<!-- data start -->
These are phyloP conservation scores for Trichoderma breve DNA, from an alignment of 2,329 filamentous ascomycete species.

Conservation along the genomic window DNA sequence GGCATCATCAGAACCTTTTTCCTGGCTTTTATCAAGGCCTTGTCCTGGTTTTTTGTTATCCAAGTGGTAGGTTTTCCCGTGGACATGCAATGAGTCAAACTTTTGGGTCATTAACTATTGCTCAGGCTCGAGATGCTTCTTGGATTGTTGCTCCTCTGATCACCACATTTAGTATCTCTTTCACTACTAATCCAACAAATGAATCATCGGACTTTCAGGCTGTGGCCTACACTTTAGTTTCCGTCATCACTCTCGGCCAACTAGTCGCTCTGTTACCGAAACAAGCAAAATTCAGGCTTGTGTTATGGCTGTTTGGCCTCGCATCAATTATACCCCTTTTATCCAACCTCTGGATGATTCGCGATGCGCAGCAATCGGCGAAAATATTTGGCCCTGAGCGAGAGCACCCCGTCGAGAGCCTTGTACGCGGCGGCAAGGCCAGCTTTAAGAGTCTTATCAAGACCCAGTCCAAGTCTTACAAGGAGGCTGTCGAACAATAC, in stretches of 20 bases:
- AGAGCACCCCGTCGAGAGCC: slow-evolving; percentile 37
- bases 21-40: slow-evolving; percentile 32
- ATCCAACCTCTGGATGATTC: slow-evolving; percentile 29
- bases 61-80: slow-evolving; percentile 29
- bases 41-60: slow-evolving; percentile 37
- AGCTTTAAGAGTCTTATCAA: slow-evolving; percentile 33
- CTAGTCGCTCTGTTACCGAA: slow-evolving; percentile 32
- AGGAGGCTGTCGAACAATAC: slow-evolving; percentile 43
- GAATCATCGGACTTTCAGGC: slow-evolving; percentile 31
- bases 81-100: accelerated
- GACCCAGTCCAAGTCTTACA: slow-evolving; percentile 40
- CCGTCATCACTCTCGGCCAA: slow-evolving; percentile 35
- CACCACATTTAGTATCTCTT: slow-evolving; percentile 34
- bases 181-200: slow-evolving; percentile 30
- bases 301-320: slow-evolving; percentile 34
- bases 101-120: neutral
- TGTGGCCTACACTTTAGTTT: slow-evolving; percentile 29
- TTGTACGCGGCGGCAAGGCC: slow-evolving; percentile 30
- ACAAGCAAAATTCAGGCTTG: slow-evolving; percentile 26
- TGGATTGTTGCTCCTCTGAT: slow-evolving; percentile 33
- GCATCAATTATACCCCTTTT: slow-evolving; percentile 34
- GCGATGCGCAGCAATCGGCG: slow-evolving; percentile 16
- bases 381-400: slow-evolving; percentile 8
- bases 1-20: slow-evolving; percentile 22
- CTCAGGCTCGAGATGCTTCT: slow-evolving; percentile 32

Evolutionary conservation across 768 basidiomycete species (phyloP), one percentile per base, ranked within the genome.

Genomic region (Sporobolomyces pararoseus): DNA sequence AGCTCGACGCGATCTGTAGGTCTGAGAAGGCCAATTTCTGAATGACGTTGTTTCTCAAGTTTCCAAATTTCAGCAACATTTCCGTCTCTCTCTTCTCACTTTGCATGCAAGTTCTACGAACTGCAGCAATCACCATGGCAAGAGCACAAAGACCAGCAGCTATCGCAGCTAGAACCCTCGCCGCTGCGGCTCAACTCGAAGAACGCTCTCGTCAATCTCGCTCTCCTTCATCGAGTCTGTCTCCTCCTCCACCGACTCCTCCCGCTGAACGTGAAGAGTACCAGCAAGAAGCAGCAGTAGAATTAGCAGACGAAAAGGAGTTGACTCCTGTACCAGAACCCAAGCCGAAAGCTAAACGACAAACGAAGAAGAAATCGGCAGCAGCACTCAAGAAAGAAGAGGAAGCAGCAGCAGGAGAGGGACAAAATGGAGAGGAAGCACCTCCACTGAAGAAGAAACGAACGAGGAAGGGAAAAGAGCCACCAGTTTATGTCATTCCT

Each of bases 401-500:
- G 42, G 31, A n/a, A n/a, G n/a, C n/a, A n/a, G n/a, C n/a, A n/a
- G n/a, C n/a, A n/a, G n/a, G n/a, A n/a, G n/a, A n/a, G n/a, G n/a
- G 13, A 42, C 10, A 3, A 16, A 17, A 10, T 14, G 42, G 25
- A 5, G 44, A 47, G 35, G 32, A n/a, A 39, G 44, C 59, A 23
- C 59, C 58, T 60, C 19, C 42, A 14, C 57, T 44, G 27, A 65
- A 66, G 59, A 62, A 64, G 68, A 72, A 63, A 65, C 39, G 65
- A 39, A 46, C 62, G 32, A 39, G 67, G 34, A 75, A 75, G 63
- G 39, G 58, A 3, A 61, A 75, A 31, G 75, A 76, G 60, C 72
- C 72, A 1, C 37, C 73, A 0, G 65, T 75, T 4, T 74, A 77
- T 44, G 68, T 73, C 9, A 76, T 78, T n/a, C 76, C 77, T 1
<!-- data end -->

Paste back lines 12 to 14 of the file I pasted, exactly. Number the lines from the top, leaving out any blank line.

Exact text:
- bases 81-100: accelerated
- GACCCAGTCCAAGTCTTACA: slow-evolving; percentile 40
- CCGTCATCACTCTCGGCCAA: slow-evolving; percentile 35